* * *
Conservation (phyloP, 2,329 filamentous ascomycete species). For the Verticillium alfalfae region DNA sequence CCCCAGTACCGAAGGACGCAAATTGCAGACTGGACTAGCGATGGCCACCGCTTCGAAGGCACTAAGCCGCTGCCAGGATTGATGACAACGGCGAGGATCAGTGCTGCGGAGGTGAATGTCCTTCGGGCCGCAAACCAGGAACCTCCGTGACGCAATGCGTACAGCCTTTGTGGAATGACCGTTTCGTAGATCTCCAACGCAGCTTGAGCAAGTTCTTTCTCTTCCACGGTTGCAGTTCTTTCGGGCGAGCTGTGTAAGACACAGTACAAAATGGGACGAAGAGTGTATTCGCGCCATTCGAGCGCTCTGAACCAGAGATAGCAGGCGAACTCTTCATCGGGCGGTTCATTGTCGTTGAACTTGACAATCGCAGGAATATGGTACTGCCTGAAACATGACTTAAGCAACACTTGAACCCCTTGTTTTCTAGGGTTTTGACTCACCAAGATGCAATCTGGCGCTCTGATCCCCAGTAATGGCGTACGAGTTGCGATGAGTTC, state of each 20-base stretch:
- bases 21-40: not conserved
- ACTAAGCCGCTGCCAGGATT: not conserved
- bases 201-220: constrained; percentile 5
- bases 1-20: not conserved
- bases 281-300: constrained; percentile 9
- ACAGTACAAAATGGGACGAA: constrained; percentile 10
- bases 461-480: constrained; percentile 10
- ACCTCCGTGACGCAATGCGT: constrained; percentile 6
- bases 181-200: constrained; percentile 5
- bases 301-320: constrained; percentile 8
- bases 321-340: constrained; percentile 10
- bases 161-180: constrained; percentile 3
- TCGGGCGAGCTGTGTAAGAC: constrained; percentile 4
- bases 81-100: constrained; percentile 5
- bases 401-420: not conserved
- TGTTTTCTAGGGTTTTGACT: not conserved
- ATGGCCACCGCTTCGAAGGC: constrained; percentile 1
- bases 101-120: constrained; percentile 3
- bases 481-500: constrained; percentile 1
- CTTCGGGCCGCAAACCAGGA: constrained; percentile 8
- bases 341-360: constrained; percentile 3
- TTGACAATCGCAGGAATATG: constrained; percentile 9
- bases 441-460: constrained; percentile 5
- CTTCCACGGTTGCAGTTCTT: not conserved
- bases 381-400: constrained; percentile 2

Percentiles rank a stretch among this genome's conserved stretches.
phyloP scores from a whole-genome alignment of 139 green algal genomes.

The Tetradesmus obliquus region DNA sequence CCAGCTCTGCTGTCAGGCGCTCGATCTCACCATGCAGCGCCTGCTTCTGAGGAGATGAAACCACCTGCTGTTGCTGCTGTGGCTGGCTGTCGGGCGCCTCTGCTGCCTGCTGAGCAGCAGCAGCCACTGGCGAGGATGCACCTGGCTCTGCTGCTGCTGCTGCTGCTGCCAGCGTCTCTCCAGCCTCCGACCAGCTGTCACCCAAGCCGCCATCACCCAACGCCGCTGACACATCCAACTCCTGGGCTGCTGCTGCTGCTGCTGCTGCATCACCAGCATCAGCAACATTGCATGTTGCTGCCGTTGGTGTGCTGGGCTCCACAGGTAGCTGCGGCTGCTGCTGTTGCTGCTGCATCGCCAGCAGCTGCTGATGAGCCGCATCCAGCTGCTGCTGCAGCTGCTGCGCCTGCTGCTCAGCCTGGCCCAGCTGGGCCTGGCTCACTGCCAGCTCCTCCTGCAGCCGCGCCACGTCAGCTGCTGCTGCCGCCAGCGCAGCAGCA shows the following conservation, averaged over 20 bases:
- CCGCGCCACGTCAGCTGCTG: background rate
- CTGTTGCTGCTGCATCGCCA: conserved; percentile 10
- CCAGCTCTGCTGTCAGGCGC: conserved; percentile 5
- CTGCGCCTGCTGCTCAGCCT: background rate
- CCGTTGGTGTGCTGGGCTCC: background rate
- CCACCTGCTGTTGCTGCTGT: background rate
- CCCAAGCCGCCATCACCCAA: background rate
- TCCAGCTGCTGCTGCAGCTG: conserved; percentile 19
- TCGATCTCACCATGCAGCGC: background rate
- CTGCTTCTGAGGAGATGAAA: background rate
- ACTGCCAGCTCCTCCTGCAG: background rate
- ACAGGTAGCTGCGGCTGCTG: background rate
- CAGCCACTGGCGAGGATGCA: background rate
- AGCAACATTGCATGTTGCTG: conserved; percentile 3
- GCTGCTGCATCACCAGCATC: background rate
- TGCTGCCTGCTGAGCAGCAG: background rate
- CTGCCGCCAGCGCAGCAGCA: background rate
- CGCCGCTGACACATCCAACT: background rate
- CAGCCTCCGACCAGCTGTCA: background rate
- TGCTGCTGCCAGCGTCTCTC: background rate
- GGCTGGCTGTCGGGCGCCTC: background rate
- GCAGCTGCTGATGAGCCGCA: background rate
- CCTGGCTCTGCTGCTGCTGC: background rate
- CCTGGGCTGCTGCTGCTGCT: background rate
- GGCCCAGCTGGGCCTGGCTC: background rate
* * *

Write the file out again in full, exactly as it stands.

Conservation (phyloP, 2,329 filamentous ascomycete species). For the Verticillium alfalfae region DNA sequence CCCCAGTACCGAAGGACGCAAATTGCAGACTGGACTAGCGATGGCCACCGCTTCGAAGGCACTAAGCCGCTGCCAGGATTGATGACAACGGCGAGGATCAGTGCTGCGGAGGTGAATGTCCTTCGGGCCGCAAACCAGGAACCTCCGTGACGCAATGCGTACAGCCTTTGTGGAATGACCGTTTCGTAGATCTCCAACGCAGCTTGAGCAAGTTCTTTCTCTTCCACGGTTGCAGTTCTTTCGGGCGAGCTGTGTAAGACACAGTACAAAATGGGACGAAGAGTGTATTCGCGCCATTCGAGCGCTCTGAACCAGAGATAGCAGGCGAACTCTTCATCGGGCGGTTCATTGTCGTTGAACTTGACAATCGCAGGAATATGGTACTGCCTGAAACATGACTTAAGCAACACTTGAACCCCTTGTTTTCTAGGGTTTTGACTCACCAAGATGCAATCTGGCGCTCTGATCCCCAGTAATGGCGTACGAGTTGCGATGAGTTC, state of each 20-base stretch:
- bases 21-40: not conserved
- ACTAAGCCGCTGCCAGGATT: not conserved
- bases 201-220: constrained; percentile 5
- bases 1-20: not conserved
- bases 281-300: constrained; percentile 9
- ACAGTACAAAATGGGACGAA: constrained; percentile 10
- bases 461-480: constrained; percentile 10
- ACCTCCGTGACGCAATGCGT: constrained; percentile 6
- bases 181-200: constrained; percentile 5
- bases 301-320: constrained; percentile 8
- bases 321-340: constrained; percentile 10
- bases 161-180: constrained; percentile 3
- TCGGGCGAGCTGTGTAAGAC: constrained; percentile 4
- bases 81-100: constrained; percentile 5
- bases 401-420: not conserved
- TGTTTTCTAGGGTTTTGACT: not conserved
- ATGGCCACCGCTTCGAAGGC: constrained; percentile 1
- bases 101-120: constrained; percentile 3
- bases 481-500: constrained; percentile 1
- CTTCGGGCCGCAAACCAGGA: constrained; percentile 8
- bases 341-360: constrained; percentile 3
- TTGACAATCGCAGGAATATG: constrained; percentile 9
- bases 441-460: constrained; percentile 5
- CTTCCACGGTTGCAGTTCTT: not conserved
- bases 381-400: constrained; percentile 2

Percentiles rank a stretch among this genome's conserved stretches.
phyloP scores from a whole-genome alignment of 139 green algal genomes.

The Tetradesmus obliquus region DNA sequence CCAGCTCTGCTGTCAGGCGCTCGATCTCACCATGCAGCGCCTGCTTCTGAGGAGATGAAACCACCTGCTGTTGCTGCTGTGGCTGGCTGTCGGGCGCCTCTGCTGCCTGCTGAGCAGCAGCAGCCACTGGCGAGGATGCACCTGGCTCTGCTGCTGCTGCTGCTGCTGCCAGCGTCTCTCCAGCCTCCGACCAGCTGTCACCCAAGCCGCCATCACCCAACGCCGCTGACACATCCAACTCCTGGGCTGCTGCTGCTGCTGCTGCTGCATCACCAGCATCAGCAACATTGCATGTTGCTGCCGTTGGTGTGCTGGGCTCCACAGGTAGCTGCGGCTGCTGCTGTTGCTGCTGCATCGCCAGCAGCTGCTGATGAGCCGCATCCAGCTGCTGCTGCAGCTGCTGCGCCTGCTGCTCAGCCTGGCCCAGCTGGGCCTGGCTCACTGCCAGCTCCTCCTGCAGCCGCGCCACGTCAGCTGCTGCTGCCGCCAGCGCAGCAGCA shows the following conservation, averaged over 20 bases:
- CCGCGCCACGTCAGCTGCTG: background rate
- CTGTTGCTGCTGCATCGCCA: conserved; percentile 10
- CCAGCTCTGCTGTCAGGCGC: conserved; percentile 5
- CTGCGCCTGCTGCTCAGCCT: background rate
- CCGTTGGTGTGCTGGGCTCC: background rate
- CCACCTGCTGTTGCTGCTGT: background rate
- CCCAAGCCGCCATCACCCAA: background rate
- TCCAGCTGCTGCTGCAGCTG: conserved; percentile 19
- TCGATCTCACCATGCAGCGC: background rate
- CTGCTTCTGAGGAGATGAAA: background rate
- ACTGCCAGCTCCTCCTGCAG: background rate
- ACAGGTAGCTGCGGCTGCTG: background rate
- CAGCCACTGGCGAGGATGCA: background rate
- AGCAACATTGCATGTTGCTG: conserved; percentile 3
- GCTGCTGCATCACCAGCATC: background rate
- TGCTGCCTGCTGAGCAGCAG: background rate
- CTGCCGCCAGCGCAGCAGCA: background rate
- CGCCGCTGACACATCCAACT: background rate
- CAGCCTCCGACCAGCTGTCA: background rate
- TGCTGCTGCCAGCGTCTCTC: background rate
- GGCTGGCTGTCGGGCGCCTC: background rate
- GCAGCTGCTGATGAGCCGCA: background rate
- CCTGGCTCTGCTGCTGCTGC: background rate
- CCTGGGCTGCTGCTGCTGCT: background rate
- GGCCCAGCTGGGCCTGGCTC: background rate